Sample ANSI Device Designation

Basic Protection  


Characteristic
Protection
ANSI Device Number
A
The differential relay operates whenever there is a difference between the currents going into and coming out of any of the three phases.
Generator Short Circuit Protection
87
B
The result of a breakdown of the insulation in one of the phase windings
Generator Ground Fault Protection
64
C
Can be caused by tripping of a field breaker or by short circuits in the field (rotor) windings
Generator Loss of Field Excitation
40
D
It can happen when there is not enough steam flow to the turbine to drive the generator
Generator Motoring Protection
32
E
The relay trips the feeder breaker if an overcurrent condition occurs
Bus Overcurrent Protection
51
F
If an undervoltage condition occurs, the relay trips the circuit breakers to the loads on the bus that could be damaged by the undervoltage condition.
Bus Undervoltage Protection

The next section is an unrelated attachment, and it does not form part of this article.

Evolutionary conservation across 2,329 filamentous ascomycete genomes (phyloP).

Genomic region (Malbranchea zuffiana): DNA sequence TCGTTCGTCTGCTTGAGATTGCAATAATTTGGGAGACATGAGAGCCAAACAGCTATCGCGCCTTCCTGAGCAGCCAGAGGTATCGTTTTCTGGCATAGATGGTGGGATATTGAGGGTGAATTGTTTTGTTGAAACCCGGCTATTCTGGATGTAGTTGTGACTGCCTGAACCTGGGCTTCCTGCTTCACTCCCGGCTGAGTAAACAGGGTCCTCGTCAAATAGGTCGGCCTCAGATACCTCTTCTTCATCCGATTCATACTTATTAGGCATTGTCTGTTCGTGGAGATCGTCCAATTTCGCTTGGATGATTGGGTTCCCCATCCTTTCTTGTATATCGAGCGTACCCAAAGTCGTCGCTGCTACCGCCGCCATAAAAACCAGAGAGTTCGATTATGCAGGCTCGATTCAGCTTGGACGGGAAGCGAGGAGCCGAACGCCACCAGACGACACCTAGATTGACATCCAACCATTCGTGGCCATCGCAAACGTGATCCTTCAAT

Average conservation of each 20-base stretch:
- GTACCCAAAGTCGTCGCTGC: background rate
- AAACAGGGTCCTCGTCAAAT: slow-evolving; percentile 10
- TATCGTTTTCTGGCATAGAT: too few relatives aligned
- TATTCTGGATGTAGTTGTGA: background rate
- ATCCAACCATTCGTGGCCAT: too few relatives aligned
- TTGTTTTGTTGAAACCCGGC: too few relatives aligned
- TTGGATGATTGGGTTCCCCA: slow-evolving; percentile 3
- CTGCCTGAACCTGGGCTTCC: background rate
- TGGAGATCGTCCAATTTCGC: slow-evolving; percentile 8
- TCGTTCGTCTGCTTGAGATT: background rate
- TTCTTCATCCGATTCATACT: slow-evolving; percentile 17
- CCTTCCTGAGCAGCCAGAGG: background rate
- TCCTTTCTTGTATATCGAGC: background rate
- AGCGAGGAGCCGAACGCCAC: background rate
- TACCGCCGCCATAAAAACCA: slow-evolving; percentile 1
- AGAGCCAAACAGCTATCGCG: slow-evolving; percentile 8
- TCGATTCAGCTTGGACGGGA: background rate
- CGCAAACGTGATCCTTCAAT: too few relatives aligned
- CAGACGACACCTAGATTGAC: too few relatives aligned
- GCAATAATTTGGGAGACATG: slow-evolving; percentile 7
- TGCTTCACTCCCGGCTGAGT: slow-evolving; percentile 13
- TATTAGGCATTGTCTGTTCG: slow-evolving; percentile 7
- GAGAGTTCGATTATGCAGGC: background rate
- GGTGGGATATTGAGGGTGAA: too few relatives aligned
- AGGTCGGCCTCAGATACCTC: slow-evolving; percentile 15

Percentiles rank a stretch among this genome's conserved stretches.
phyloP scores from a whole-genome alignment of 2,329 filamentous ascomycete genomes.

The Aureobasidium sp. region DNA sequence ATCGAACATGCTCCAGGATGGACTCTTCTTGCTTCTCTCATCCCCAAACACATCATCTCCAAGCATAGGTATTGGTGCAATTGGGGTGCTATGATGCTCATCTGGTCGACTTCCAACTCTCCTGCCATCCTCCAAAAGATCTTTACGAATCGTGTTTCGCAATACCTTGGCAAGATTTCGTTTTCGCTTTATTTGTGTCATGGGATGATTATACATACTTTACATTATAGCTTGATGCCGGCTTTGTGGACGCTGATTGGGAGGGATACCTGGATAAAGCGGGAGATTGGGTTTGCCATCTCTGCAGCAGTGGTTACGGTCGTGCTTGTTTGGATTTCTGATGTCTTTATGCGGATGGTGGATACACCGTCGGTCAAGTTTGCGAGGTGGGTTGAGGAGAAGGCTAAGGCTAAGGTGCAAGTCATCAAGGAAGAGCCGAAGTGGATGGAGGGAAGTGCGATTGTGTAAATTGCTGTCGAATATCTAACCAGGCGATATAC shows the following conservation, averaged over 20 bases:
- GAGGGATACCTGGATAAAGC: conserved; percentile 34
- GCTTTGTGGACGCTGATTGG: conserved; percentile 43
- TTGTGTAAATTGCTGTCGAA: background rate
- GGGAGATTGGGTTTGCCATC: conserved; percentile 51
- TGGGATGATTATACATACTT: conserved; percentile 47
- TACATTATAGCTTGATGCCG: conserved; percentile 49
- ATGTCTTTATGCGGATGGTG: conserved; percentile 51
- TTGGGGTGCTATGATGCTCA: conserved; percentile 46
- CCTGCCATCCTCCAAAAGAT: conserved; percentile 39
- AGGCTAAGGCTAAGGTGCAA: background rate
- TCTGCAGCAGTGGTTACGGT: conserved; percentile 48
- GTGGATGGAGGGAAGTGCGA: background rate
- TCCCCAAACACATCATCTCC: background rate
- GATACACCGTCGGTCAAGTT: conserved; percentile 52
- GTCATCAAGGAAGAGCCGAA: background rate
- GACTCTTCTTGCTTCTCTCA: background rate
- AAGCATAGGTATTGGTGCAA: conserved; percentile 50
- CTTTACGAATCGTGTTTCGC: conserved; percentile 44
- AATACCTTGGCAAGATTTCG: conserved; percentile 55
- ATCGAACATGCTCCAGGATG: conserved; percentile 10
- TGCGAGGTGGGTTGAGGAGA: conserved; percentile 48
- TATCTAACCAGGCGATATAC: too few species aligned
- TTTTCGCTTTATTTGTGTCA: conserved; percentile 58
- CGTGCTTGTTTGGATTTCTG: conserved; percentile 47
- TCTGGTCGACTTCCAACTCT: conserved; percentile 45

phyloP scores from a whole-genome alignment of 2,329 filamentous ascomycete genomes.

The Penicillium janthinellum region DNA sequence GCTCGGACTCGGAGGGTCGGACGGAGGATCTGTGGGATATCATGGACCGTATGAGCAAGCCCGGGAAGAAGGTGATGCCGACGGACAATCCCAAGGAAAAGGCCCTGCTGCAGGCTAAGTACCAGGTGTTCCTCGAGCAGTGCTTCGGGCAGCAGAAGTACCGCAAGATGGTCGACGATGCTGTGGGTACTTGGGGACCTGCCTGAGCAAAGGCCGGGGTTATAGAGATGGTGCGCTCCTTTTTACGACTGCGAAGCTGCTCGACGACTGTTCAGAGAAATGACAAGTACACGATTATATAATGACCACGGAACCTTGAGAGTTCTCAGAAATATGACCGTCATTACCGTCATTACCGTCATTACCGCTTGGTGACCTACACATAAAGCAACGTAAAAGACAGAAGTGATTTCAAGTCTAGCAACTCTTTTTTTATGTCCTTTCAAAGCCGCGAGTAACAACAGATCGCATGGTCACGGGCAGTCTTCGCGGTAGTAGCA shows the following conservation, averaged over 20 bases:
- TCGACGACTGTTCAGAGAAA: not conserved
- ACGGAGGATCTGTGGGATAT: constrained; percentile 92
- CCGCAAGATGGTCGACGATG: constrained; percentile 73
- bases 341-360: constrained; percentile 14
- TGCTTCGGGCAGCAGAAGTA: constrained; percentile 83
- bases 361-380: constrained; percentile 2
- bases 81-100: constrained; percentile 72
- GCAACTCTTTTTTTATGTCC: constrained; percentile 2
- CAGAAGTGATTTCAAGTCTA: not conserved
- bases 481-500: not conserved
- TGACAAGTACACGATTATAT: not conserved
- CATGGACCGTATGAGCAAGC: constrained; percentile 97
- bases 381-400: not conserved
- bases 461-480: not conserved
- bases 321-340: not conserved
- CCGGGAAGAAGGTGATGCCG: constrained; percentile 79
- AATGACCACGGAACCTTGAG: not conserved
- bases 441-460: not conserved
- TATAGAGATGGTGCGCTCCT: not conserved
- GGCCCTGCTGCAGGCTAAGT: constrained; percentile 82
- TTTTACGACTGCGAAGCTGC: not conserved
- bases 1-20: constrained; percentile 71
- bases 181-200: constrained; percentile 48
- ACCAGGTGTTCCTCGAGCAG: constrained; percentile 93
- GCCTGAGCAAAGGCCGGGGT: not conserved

27
G
If a ground occurs, the relay senses it and operates an alarm to alert operating personnel
Bus Ground Detection and Protection
64
H
If a fault occurs in the transformer, current flow through the current transformers becomes unbalanced.
Transformer Differential Protection Relay
87



Electronic Protection Relays


Nowadays, most of the protection relays used are electronic type due to its greater precision and allow closer system coordination. Also, the accuracy of solid state relay is greater than the electromechanical relays. 

One of the great features of solid state relays is it keeps the history of the operation. And when the relays are networked together, it can be synchronized to a master clock and all significant events can be recorded. 

Communication


The electronic protection relay can be connected with the use of RS232 or RS 485 connections with a local computer. These can be used for relay configuration, monitoring and troubleshooting. Most especially, the relays now provide Ethernet capability for networking. Communication between relays in the power system makes it possible to exchange input and outputs thru a communication link, thus reducing the amount of hard wiring. 


Protection Relay Communication 

Friday, November 15, 2019

Example: Double Line to Ground Fault Calculation

Double Line to Ground Fault